• R/W interface with the router
  • Long lived “sessions”
    • generalized “soft state”
    • rendezvous
  • Use of standard tools:
    • Java, ANEP over UDP/IP, SNMP, IP filtering

session 1

session 2

manager

MIB

filter

router

the router

Active Engine

manager

The Router
  • Forwarding + basic routing
  • Filtering: active packets (with active UDP ports) are sent to the active engine (AE)
  • Support for SNMP
  • Fast-track user-controlled routing and filtering

controller

MIB

filter

router

the active engine

MIB

filter

router

The Active Engine
  • Can be separate, or in the same box
  • R/W interface with the router:
    • SNMP
    • vendor’s specific control
  • Long lived sessions:
    • rendezvous
    • generalized soft state
  • Use of standard tools:
    • Java, ANEP over UDP/IP, SNMP, IP filtering

Active Engine

session 1

session 2

manager

security

addressing modes
Addressing Modes
  • Explicit - sent directly to a known AE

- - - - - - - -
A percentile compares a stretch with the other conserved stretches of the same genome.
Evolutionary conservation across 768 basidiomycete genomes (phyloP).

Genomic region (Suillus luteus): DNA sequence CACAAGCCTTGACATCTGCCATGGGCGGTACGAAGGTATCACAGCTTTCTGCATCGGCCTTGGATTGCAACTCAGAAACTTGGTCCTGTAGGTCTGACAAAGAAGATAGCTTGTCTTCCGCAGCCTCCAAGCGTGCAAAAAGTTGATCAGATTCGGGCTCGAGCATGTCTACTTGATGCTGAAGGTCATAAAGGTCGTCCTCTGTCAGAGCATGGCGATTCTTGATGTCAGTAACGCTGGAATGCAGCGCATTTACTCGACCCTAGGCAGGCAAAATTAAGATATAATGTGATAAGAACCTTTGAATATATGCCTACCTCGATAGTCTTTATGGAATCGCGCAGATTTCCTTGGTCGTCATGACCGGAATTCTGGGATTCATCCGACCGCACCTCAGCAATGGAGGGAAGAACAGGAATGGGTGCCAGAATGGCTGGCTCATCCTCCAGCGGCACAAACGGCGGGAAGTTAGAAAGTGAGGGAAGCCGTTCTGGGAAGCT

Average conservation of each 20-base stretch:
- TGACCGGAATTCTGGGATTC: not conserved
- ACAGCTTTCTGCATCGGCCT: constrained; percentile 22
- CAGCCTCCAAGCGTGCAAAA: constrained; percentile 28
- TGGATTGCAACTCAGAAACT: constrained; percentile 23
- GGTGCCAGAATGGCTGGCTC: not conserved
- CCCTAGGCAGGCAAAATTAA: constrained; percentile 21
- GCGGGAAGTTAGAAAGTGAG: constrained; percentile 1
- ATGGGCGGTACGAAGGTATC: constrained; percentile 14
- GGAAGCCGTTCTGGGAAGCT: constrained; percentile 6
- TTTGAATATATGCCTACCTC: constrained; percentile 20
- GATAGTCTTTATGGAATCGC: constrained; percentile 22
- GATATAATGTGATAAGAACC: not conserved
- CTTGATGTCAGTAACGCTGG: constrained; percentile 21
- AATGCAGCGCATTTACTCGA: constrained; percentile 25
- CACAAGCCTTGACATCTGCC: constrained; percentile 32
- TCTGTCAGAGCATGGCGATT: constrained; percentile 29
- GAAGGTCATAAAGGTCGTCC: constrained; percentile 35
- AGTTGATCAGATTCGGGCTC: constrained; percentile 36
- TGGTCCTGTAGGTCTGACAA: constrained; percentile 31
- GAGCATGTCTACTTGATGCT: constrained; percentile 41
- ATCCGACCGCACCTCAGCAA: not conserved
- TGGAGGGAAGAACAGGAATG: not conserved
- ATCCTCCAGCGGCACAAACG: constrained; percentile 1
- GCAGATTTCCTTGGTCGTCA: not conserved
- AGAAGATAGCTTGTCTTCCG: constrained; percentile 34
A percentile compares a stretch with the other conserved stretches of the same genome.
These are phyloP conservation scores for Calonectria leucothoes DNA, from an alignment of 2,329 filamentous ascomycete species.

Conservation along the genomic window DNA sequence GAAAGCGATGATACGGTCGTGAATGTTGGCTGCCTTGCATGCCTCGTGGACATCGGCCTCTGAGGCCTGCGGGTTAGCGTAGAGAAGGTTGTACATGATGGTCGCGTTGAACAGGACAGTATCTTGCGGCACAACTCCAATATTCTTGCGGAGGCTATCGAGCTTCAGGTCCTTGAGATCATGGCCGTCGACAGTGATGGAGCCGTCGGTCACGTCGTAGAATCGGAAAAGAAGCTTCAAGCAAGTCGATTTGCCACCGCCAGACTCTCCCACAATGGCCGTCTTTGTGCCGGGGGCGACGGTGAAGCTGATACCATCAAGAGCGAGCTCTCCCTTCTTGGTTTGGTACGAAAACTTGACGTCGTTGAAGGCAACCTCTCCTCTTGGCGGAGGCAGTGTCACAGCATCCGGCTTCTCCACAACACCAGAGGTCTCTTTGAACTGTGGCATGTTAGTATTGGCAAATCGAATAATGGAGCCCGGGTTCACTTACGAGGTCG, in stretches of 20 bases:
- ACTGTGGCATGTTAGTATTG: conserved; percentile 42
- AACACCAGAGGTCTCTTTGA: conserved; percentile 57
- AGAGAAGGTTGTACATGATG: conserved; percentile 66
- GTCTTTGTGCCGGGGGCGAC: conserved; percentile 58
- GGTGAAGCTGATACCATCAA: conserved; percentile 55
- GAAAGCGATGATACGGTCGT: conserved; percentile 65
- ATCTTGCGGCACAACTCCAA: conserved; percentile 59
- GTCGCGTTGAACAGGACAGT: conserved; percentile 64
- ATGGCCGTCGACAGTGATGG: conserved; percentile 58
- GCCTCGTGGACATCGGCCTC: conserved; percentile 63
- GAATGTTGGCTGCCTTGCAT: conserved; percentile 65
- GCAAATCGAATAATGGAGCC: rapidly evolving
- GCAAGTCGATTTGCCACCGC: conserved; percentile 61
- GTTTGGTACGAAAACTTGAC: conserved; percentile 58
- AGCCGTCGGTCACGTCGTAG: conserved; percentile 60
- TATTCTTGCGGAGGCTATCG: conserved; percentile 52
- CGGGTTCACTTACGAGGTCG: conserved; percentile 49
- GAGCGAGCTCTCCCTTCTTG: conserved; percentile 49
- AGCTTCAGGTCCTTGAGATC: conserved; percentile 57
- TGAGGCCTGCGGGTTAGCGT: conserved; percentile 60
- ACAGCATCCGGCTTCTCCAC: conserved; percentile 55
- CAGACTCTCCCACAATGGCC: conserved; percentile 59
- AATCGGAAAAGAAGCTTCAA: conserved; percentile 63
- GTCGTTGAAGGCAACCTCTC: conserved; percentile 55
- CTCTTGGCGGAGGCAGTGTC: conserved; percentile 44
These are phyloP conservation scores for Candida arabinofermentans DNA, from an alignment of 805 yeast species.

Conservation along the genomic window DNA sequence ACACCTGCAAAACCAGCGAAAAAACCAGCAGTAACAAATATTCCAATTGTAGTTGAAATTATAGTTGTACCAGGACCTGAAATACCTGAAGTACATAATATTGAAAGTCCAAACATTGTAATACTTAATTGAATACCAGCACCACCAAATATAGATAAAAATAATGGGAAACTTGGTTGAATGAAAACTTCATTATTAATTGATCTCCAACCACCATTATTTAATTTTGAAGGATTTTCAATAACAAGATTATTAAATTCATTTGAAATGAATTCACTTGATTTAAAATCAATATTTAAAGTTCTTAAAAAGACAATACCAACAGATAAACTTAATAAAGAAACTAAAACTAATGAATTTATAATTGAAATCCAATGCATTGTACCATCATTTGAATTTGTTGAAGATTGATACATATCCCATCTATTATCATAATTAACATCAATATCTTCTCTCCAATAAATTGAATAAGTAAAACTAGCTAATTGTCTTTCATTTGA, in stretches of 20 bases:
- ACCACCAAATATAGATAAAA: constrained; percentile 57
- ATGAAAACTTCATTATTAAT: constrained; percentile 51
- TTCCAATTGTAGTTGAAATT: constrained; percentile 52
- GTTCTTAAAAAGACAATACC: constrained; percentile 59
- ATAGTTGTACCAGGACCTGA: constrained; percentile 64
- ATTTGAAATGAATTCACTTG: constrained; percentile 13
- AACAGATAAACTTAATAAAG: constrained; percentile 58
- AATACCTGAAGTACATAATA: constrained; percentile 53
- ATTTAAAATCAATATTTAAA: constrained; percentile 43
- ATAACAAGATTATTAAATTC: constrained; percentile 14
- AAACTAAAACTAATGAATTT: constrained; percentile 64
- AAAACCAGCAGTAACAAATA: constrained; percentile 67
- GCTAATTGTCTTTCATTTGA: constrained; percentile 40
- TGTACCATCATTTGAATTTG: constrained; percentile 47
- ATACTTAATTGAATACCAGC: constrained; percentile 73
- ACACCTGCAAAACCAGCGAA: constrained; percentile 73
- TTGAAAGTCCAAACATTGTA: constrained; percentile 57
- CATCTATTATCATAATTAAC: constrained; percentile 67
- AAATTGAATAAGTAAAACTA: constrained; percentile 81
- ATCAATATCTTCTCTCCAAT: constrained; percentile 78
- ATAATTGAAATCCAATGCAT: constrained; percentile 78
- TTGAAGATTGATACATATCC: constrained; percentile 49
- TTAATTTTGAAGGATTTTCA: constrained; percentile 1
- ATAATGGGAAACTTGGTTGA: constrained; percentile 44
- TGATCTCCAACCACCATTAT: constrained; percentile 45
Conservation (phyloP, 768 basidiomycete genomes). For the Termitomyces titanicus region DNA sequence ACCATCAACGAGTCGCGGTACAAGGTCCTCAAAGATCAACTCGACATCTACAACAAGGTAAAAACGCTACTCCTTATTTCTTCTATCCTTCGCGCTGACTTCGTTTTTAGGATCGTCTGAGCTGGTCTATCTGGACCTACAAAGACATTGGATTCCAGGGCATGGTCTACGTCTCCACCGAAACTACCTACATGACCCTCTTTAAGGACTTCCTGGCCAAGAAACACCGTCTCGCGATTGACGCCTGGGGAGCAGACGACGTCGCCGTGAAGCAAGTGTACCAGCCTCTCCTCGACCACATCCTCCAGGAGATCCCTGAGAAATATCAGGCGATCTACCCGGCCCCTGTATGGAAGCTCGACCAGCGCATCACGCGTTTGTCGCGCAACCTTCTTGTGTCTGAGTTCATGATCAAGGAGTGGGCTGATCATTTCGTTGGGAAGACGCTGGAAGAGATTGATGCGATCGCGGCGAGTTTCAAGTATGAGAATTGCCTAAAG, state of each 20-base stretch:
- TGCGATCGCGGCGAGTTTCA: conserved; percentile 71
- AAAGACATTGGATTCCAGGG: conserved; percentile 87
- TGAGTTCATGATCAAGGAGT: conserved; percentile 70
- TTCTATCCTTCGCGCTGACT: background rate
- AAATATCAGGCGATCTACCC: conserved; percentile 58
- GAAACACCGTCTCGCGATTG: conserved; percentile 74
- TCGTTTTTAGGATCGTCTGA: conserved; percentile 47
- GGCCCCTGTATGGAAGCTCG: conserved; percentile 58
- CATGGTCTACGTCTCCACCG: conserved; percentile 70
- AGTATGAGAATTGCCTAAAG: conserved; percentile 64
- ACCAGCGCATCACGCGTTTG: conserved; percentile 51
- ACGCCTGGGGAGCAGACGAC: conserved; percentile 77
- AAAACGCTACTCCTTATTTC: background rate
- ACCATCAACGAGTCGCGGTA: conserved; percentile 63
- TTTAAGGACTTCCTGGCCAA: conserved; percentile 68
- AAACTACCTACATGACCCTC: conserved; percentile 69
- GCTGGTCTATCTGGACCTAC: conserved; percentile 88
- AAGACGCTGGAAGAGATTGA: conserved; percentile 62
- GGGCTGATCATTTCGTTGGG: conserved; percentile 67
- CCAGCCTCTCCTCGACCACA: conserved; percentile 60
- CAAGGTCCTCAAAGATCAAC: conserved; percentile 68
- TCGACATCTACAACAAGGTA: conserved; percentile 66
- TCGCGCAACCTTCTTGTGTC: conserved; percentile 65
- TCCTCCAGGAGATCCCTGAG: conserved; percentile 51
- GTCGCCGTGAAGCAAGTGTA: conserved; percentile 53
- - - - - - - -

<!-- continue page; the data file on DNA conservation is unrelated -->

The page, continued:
• efficient
  • Oblivious - sent along a path, and intercepted by the first AE en-route
    • topology learning
    • robust
an early architecture1
An Early Architecture

Active Engine

  • An adjunct active engine to any router
  • R/W interface with the router
  • Long lived “sessions”
  • Use of standard tools
  • Security

session 1

session 2

manager

security

MIB

filter

router

slide65

Safety & Security

  • The active engine is separate from the router - regular IP traffic is safer
  • Inside the active engine:
    • AAA (authentication, authorization, access control)
    • blocking unauthorized TCP connections
    • monitoring resource consumption of sessions
    • Java SecurityManager: blocking native methods and foreign file access
an application example bottleneck detection
An Application Example:Bottleneck Detection
  • Currently can be done using the traceroute program:
    • inefficient and limited in scope (route + timing info)
  • An active solution:
    • efficient
    • versatile
    • can do much more
current traceroute program
Current Traceroute Program
  • Quadratic number of messages
  • Quadratic completion time
an active solution
An Active Solution
  • Each AE duplicates the program it receives and forwards it
  • Linear completion time
  • Quadratic number of messages
slide69

010011101001010101010101